👉 Did you know that I am a student of the Lay Ministry program at Bright Dawn Center of Oneness Buddhism? As a Yogi, I find that Buddhist teachings fall in line with the Eight Limb Path found in the famous Yoga Sutras. This work was authored by Patanjali over two thousand years ago. I also find a strong connection between these teachings, and those of Jesus. As such, I aspire to offer trainings that bridge the gap between Christianity and Buddhism. In an effort to reach those that are concerned, I offer a Yoga with Jesus course. Take a read about some of the ideas we share in this course. 👉 Sometime people with a strong faith-based practice are concerned that the teachings of yoga violate the teachings of Jesus. I truly do not feel this is the case. It is my belief that they are timeless teaching that aid people in living at the highest frequency possible. 👉 As someone who was raised with a strong belief system in Christianity, I can say that I have found more similarities than differences between these works. 👉 In yoga teacher training, we follow along these writings to observe what is known in Sanskrit as the Yamas and Niyamas. Here is a broad strokes interpretation of them. These can be treated as suggestions, or as law, depending on your personal belief system. 👉 8 Limbs of Yoga
• The eight limbs of yoga coined by Patanjali are Yamas, Niyamas, Asana, Pranayama, Pratyahara, Dharana, Dhyana, and Samadhi. Each of them play a valuable role in the life of a Yogi.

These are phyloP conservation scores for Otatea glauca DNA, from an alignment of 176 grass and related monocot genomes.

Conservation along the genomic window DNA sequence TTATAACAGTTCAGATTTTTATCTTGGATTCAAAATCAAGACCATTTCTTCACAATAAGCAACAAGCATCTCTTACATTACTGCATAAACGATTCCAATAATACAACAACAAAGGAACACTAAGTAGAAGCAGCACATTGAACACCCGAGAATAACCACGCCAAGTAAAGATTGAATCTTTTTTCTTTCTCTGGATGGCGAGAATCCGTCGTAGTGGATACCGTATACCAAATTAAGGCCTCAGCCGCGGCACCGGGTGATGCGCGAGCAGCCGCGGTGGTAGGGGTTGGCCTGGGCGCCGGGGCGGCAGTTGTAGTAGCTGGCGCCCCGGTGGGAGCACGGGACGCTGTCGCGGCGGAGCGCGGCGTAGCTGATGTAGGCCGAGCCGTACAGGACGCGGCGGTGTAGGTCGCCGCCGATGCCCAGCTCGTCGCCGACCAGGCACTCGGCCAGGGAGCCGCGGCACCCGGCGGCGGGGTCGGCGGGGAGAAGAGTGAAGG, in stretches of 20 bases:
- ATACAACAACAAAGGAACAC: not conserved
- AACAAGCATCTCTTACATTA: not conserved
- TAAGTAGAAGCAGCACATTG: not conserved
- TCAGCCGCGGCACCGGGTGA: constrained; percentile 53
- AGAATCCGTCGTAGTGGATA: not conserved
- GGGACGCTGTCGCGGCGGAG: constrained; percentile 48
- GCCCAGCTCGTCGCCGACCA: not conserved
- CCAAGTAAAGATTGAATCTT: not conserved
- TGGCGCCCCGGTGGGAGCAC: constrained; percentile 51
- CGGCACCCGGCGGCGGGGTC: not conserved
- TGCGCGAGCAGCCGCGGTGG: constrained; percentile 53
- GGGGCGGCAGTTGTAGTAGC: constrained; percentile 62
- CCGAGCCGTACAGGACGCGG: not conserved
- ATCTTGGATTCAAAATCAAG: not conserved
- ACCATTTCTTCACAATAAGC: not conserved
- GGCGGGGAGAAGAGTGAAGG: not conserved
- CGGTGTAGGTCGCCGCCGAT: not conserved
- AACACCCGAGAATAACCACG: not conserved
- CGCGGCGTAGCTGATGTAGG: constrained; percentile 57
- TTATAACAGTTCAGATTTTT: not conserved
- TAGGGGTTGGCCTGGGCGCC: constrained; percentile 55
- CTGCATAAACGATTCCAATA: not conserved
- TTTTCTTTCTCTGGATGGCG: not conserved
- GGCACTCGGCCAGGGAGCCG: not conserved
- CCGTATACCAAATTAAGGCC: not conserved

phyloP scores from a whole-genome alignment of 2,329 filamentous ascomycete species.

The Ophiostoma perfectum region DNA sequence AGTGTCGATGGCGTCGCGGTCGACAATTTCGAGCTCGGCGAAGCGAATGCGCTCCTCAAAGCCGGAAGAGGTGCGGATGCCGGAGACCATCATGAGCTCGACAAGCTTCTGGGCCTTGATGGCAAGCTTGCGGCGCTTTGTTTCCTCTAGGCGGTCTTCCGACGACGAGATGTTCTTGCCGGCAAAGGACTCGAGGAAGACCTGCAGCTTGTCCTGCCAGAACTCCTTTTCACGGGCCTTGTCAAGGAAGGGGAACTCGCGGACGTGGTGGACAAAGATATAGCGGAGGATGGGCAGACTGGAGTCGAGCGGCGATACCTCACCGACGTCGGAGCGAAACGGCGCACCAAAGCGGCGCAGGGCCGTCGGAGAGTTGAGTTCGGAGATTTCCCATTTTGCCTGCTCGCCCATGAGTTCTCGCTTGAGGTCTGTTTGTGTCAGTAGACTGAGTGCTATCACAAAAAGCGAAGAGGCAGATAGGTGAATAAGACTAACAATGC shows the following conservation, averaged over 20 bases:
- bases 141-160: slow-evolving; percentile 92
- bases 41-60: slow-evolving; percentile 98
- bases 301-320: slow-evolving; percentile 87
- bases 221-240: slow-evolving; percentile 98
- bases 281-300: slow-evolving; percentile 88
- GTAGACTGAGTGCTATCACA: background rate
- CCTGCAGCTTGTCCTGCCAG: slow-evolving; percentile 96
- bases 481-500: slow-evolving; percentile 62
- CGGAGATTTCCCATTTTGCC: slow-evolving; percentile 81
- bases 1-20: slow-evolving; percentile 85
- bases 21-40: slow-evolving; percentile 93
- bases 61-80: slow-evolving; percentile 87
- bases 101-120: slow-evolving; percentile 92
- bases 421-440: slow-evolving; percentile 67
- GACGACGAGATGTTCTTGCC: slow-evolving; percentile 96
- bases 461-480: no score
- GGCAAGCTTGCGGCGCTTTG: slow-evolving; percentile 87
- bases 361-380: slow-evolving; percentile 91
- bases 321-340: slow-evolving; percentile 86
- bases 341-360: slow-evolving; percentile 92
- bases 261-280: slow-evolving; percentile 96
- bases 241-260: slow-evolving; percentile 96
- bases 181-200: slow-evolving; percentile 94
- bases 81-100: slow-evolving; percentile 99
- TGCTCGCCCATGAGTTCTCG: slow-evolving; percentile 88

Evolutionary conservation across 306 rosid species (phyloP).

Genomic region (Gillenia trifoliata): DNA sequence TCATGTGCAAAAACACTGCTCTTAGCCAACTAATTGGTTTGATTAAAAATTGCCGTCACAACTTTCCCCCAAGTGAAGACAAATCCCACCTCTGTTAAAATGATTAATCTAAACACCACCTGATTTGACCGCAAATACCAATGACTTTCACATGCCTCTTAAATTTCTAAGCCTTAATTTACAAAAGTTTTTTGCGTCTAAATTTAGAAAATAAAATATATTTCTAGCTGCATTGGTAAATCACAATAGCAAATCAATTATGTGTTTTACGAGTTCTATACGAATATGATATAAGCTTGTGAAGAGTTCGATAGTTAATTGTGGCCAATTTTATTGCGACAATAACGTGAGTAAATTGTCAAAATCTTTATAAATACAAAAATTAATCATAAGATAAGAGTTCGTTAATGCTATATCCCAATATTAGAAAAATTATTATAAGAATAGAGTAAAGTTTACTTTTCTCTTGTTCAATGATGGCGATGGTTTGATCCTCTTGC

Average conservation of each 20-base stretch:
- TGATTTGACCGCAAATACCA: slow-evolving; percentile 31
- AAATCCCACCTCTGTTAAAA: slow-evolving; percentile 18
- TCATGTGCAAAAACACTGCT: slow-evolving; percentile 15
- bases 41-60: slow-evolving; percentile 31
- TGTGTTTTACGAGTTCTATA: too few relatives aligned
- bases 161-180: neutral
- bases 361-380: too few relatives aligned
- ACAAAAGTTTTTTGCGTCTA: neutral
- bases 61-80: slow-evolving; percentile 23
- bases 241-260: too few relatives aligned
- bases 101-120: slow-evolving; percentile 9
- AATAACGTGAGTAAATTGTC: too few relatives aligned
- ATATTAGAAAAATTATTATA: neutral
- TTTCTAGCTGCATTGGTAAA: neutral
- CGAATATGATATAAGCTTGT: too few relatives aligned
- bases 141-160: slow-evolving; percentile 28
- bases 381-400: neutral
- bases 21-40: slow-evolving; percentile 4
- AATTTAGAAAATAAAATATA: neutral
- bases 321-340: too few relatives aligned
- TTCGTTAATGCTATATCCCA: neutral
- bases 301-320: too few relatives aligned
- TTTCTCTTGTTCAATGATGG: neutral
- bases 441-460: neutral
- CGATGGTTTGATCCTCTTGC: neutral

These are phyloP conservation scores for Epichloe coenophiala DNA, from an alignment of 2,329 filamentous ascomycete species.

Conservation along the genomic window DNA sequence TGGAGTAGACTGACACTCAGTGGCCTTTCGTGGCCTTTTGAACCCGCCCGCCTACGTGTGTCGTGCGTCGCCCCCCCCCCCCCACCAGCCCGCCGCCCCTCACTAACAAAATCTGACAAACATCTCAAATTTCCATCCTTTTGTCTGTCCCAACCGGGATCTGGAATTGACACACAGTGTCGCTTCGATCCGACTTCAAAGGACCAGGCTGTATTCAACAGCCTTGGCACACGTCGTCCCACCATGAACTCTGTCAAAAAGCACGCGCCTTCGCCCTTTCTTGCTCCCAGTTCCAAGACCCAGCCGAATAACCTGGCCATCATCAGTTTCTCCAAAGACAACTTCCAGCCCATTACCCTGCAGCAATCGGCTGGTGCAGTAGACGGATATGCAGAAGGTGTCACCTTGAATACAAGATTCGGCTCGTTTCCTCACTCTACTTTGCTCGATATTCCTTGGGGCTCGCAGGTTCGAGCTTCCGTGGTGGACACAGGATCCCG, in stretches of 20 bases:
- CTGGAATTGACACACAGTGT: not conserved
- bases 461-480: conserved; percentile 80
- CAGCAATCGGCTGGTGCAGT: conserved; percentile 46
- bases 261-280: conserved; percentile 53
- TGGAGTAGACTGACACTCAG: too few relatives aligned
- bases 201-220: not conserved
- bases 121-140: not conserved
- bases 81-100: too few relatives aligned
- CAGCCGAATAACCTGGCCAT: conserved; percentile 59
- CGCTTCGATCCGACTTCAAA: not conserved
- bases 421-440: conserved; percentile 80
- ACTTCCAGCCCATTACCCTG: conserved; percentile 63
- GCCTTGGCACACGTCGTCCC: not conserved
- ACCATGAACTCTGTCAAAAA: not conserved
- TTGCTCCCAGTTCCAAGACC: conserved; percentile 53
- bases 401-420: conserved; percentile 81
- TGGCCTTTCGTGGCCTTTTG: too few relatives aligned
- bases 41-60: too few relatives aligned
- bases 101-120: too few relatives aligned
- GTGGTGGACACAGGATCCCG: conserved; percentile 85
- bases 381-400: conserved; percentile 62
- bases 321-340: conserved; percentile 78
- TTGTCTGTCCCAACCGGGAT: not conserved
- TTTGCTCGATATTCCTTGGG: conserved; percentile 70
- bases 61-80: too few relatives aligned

👉 History of limbs: Yoga Sutras, by Patanjali, outline the 8 limbs of yoga, or Ashtanga. Literally, “Ashta” = eight and “Anga” = limb. It is said that Lord Shiva shared yoga with seven sages (the Sapta Rishis), who then created seven different schools of yoga, which were passed down through history to create hundreds of different forms of yoga. Patanjali composed the Yoga Sutras as a composite of these various traditions. Reflect on how the yamas and niyamas can affect your life experience: 👉 Ahimsa (Non-Harming) – Avoiding harsh words, actions, and thoughts towards yourself and those around you. 👉 Satya (Truthfulness) – Honesty is the best policy. 👉 Asteya (Non-Stealing) – Obviously don’t steal material things, but also attention, time and energy. 👉 Brahmacharya (Non-excess) – For me, NOT celibacy, rather being faithful and respectful in ALL relationships. 👉 Aparigraha (Non-possessiveness) – Working towards generosity and love, avoiding greed and envy. 👉 Saucha (Purity) – Maintain cleanliness, physically, mentally and emotionally. 👉 Santosha (Contentment) – Practice gratitude, be content with yourself, what you have and where you are. 👉 Tapas (Self Discipline) – Avoid shortcuts, enjoy the journey of life. 👉 Svadhyaya (Self Study) – Know, accept, and love yourself. 👉 Ishvara Pranidhana (Surrender) – Devotion, to a God, or simply to your practice. Define each limb: 👉 Yamas: Literally translated as “Restraint” addresses personal behavior. 👉 Ahimsa (Non-Harming); 👉 Satya (Truthfulness); 👉 Asteya (Non-Stealing); 👉 Brahmacharya (Non-excess) 👉 Aparigraha (Non-possessiveness) 👉 Niyamas: Literally translated as “Observances” addresses self-perception. 👉 Saucha (Purity); 👉 Santosha (Contentment); 👉 Tapas (Self Discipline); 👉 Svadhyaya (Self Study); 👉 Ishvara Pranidhana (Surrender) 👉 Asana: Literally translated as “Take a Seat.” Physical postures including, but not limited to standing, seated, twists, inversions, lateral bends, backbends, and forward folds. 👉 Pranayama: Literally, Prana = life force, breath. Yama = restraint. Though, one could also break the word into “Prana” and “Ayama” which translates “To extend or draw out.” So, control of breath or breath extension. The practice of consciously controlling the breath, which will lead to improved concentration, health, focus, clarity, creativity, and purpose. 👉 Pratyahara: Literally, “Prati” meaning “away” or “against” and “Ahara” meaning “food” or anything we “take in from the outside to the inside.” Many translate it as “sense withdrawal,” “withdrawal of the senses,” “control of senses,” or the like. Pratyahara can be viewed as the bridge between the external practices of the first 4 limbs to the internal practices of the following 3 limbs. With this practice we draw our senses inward, bringing our attention to that which lies within, instead of the outside world. 👉 Dharana: Literally translates to “concentration.” However, a deeper translation refers to "binding of the mind to one place, object or idea,” external (e.g. image/deity) or internal (e.g. a chakra). These last three limbs are referred to as Sanyam (control) and it is said they are to be practiced collectively – practicing Dharana will bring you to Dhyana, which will lead you to Samadhi. It is achieved when the yogi is able to focus solely on the object of concentration with pinpoint precision. 👉 Dhyana: Literally translates to “meditation,” “appreciation,” and “attention.” However, while used interchangeably with “meditation,” Dhyana refers to the state of being achieved through meditation. Where Dharana brings the minds to focus on a single point, Dhyana is achieved when the yogi is so immersed in the meditation that it ceases to attach itself to the act of meditating – where the action of concentration and focus has disintegrated and what is left is the state of Dhyana. It is the merging with the object of concentration. A common misconception is that this is void of thought...it is not. 👉 Samadhi: Literally translates to “putting together,” “integration,” or “absorption.” It is also considered a state of bliss. It is the culmination of all the limbs that precede it. It is said that while in the state of Samadhi, you cannot see anything but the oneness between self and anything else – as though the subject and object are one.